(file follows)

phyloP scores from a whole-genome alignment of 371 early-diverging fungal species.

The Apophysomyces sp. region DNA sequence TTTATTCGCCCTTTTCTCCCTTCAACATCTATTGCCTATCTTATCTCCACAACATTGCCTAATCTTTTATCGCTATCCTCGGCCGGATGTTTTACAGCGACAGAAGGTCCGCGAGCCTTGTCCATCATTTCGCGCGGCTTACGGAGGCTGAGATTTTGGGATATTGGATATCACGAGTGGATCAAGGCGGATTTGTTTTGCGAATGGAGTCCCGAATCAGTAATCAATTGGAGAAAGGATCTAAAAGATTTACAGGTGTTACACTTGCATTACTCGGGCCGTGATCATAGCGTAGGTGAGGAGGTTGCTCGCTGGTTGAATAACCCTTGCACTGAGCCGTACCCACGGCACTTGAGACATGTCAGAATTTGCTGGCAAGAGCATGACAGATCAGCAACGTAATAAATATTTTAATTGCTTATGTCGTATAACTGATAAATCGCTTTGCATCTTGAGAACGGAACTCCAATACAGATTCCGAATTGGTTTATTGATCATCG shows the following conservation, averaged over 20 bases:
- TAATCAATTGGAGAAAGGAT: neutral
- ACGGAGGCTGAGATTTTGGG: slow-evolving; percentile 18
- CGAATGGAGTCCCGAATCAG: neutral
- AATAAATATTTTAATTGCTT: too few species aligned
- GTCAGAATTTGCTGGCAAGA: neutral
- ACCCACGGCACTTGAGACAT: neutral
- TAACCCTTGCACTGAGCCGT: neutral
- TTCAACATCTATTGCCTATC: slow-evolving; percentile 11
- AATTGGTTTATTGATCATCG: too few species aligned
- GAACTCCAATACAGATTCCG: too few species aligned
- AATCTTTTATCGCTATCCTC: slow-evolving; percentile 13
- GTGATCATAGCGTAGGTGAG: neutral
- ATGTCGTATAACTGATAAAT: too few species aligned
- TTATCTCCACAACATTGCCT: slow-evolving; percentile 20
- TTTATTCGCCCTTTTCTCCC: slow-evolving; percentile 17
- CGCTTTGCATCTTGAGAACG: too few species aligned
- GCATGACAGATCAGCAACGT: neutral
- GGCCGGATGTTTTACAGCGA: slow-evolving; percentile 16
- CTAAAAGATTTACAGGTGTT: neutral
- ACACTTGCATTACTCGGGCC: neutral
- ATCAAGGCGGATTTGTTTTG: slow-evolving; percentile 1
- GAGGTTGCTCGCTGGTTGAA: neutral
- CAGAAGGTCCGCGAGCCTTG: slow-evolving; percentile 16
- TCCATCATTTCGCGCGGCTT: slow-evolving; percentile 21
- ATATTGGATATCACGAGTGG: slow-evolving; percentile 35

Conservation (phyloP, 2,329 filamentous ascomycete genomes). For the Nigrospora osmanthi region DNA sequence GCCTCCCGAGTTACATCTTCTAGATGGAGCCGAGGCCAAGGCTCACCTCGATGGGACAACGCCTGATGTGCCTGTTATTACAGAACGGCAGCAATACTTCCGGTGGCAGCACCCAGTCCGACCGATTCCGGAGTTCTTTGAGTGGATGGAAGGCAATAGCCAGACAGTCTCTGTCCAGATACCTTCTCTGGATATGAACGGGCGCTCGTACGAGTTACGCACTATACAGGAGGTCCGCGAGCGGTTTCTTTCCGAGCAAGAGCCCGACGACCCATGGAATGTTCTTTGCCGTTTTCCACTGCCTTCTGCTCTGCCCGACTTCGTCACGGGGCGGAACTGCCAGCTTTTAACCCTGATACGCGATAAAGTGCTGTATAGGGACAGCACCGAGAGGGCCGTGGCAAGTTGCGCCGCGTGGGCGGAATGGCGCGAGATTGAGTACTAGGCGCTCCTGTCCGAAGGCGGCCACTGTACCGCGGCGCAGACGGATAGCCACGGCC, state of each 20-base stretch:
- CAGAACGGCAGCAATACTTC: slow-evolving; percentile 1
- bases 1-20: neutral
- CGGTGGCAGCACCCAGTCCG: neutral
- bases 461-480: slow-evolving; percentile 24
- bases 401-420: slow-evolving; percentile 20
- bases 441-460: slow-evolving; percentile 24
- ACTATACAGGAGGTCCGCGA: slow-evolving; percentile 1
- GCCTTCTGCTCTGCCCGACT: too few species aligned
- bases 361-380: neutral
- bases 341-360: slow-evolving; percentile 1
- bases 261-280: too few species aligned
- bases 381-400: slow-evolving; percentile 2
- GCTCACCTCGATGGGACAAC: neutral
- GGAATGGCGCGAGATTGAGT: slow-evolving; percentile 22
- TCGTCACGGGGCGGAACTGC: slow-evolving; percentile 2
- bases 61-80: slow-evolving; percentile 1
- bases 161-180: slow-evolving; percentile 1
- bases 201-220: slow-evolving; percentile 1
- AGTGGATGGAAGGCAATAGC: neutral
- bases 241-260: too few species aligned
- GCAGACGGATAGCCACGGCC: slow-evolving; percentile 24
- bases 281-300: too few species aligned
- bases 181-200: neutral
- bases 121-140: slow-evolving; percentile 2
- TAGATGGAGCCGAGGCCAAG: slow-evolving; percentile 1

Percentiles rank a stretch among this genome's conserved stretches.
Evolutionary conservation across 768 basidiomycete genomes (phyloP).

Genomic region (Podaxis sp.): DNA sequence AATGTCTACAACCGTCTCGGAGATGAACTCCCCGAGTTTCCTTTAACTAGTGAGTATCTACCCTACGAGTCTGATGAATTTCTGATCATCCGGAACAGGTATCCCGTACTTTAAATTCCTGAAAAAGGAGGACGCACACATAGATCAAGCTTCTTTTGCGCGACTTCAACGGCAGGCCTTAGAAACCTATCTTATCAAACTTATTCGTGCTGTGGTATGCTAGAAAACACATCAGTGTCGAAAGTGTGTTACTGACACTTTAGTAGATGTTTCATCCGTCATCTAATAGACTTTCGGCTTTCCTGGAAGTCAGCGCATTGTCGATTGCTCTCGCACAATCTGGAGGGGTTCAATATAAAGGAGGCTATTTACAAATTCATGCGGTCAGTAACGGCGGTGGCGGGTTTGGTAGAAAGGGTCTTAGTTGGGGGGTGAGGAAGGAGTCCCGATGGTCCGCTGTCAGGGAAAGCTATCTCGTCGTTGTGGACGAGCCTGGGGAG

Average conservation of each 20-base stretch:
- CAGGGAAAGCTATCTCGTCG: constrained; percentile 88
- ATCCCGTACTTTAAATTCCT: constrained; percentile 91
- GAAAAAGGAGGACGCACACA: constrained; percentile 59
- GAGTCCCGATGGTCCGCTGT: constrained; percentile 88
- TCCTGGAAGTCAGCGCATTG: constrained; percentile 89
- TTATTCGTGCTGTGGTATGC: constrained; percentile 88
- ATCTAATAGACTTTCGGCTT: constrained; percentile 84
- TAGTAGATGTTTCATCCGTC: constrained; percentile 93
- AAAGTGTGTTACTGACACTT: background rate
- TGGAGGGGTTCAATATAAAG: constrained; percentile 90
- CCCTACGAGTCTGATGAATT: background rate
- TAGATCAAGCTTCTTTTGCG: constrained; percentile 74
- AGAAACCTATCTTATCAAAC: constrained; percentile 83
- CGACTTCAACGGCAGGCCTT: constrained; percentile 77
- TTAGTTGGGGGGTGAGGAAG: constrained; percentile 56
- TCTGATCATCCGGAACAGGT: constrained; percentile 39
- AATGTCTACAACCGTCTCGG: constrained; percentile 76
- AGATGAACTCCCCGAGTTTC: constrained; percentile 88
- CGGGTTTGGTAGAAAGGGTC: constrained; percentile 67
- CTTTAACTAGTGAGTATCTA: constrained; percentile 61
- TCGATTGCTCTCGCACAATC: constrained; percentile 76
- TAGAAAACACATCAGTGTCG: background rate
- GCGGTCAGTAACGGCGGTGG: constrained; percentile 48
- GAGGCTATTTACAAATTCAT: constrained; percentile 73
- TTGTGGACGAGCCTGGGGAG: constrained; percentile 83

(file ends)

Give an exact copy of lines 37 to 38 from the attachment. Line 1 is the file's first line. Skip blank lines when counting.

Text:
- bases 361-380: neutral
- bases 341-360: slow-evolving; percentile 1